A developing baby may be most vulnerable for being infected with the virus that causes COVID-19 during early pregnancy compared to later trimesters, according to a new study from Sinai Health.
A team of scientists looked at 87 pregnancies and tested the placenta at various stages for proteins that facilitate transfer of the virus from the mother to the fetus. Their findings were recently published in American Journal of Obstetrics and Gynecology.
Dr. Stephen Lye, executive director of the Alliance for Human Development at Sinai Health’s Lunenfeld-Tanenbaum Research Institute, said they found the protein that allows the virus to enter cells was at relatively high levels in the early stages of pregnancy, but decreased as the pregnancy advanced.
“This study has shown the placenta produces factors that can facilitate transfer of the virus across the placenta,” Lye said. “Our findings suggests the developing fetus may be more vulnerable to infection if the mother is infected in early pregnancy, compared to later trimesters.”
Dr. Stephen Matthews, professor of physiology, obstetrics and gynaecology at the University of Toronto and director of research at the Alliance for Human Development at LTRI, said they also found the factors that facilitate transfer of the virus do not appear to be affected in pregnancy complications such as preterm birth and preeclampsia.
“We did not find any evidence of a high level of these COVID-19 cell entry proteins in patients in preterm labour or preeclampsia, which suggests that these pregnancy complications are not associated with any increased risk of fetal infection compared to normal pregnancy,” said Matthews.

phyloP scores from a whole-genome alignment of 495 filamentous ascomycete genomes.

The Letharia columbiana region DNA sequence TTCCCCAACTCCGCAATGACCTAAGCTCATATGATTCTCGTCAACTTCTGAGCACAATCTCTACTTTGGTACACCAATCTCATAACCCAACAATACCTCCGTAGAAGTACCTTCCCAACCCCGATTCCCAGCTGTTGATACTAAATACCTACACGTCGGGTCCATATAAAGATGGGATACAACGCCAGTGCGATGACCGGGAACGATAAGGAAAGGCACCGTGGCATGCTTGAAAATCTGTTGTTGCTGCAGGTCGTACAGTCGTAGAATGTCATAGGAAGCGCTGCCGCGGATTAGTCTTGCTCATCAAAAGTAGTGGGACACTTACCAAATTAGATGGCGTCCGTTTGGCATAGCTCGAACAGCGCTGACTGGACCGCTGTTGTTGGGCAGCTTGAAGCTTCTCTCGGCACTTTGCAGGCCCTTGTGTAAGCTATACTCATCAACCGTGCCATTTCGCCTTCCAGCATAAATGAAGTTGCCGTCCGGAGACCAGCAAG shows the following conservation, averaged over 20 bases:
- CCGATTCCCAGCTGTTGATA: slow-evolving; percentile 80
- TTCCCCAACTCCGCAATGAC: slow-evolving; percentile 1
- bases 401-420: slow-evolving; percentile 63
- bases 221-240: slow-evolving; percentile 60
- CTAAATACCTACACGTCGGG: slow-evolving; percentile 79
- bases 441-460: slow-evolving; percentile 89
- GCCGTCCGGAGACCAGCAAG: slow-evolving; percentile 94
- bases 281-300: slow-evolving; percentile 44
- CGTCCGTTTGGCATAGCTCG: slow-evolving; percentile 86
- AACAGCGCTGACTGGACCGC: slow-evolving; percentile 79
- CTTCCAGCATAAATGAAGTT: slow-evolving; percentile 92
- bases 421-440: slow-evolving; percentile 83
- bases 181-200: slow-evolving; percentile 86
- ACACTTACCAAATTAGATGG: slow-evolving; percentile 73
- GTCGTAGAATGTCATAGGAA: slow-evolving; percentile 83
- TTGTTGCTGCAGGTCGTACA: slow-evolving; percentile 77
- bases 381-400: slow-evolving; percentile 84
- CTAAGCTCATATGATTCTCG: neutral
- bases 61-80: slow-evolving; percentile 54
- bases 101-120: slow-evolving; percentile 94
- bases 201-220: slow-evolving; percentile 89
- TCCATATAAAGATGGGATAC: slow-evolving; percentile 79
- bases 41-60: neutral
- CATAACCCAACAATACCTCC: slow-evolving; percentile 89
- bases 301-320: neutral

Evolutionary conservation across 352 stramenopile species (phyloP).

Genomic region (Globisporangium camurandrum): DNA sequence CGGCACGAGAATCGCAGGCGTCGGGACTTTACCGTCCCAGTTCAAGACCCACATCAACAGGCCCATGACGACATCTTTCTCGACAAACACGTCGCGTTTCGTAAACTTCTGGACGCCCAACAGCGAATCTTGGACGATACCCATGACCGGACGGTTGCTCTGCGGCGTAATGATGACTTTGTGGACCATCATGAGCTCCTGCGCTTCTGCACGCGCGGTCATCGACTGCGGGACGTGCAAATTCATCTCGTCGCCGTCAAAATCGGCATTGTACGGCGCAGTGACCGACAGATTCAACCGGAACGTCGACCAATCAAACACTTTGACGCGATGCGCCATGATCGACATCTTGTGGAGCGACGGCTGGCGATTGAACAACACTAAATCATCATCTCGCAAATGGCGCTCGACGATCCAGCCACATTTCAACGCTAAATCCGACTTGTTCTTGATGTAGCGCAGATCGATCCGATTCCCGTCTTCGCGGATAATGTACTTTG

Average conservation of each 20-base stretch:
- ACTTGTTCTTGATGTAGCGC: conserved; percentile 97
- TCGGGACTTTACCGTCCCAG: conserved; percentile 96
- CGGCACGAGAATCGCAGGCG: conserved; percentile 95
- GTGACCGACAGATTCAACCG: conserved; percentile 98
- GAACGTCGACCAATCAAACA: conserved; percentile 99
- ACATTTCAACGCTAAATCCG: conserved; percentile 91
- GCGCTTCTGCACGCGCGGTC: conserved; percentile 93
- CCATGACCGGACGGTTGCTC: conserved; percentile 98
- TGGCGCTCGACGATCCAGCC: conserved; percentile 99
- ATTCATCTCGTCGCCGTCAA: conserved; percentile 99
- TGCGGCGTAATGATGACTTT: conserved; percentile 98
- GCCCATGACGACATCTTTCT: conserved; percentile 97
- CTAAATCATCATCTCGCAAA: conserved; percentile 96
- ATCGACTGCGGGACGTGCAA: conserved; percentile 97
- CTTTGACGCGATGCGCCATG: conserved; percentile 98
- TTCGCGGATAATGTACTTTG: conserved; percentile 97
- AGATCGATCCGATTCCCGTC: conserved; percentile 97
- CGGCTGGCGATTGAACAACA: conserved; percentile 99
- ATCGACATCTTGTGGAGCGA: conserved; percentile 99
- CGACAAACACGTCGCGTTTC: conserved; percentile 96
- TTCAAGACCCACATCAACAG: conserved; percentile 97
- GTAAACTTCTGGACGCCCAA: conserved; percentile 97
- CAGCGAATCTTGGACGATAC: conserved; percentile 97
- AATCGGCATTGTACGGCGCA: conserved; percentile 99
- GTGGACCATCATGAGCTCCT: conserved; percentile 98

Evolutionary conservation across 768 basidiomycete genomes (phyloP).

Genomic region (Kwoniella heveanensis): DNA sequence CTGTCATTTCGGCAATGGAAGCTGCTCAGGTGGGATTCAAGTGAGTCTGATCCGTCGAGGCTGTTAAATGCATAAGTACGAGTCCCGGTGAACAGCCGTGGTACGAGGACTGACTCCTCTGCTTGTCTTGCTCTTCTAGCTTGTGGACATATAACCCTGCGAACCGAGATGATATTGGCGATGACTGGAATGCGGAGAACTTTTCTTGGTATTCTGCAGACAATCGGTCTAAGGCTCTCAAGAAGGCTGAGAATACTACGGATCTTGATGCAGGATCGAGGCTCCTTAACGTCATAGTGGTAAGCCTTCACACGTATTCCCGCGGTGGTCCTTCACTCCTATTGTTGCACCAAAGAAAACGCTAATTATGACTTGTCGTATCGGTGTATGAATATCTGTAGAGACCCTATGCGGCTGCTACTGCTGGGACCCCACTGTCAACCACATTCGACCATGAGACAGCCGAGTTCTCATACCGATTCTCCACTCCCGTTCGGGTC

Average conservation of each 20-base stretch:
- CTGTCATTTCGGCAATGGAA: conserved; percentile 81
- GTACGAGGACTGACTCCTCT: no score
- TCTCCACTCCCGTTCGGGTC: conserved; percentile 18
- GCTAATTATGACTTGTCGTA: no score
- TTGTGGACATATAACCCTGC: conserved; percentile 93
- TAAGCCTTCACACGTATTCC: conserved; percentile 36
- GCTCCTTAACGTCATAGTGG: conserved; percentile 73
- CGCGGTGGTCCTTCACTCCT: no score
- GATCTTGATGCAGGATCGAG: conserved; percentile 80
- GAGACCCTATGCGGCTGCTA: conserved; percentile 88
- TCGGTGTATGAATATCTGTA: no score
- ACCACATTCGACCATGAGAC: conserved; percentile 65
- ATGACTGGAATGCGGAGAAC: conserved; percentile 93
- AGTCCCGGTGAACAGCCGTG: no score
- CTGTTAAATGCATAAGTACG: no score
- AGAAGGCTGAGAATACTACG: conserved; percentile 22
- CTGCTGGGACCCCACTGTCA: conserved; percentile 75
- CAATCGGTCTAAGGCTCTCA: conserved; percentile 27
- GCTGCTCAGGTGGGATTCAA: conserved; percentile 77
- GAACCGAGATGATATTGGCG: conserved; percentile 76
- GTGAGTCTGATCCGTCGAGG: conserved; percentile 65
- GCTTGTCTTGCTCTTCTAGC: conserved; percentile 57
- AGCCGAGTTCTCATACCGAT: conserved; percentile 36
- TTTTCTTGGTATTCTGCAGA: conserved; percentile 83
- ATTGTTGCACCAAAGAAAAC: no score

Limited information is currently available on the risk COVID-19 poses to women and their baby if they become infected during pregnancy. There is some evidence the virus that leads to COVID-19 can pass from the mother to the fetus, resulting in infection of the developing baby.
The placenta, which connects the mother to the fetus, provides nutrition, oxygen and serves as a protective barrier for the baby. In order for the virus to get to the fetus, it must pass across the placenta.
“This research helps us to understand the risks of fetal infection should a pregnant woman become infected with the virus that causes COVID-19,” Lye said. “While there are many factors that remain unknown, increased vigilance to protect against infection especially early in pregnancy would seem appropriate.”
The team hopes this information will help in the management of women who are infected with COVID-19 during pregnancy.
This research is funded in part by the Canadian Institutes of Health Research.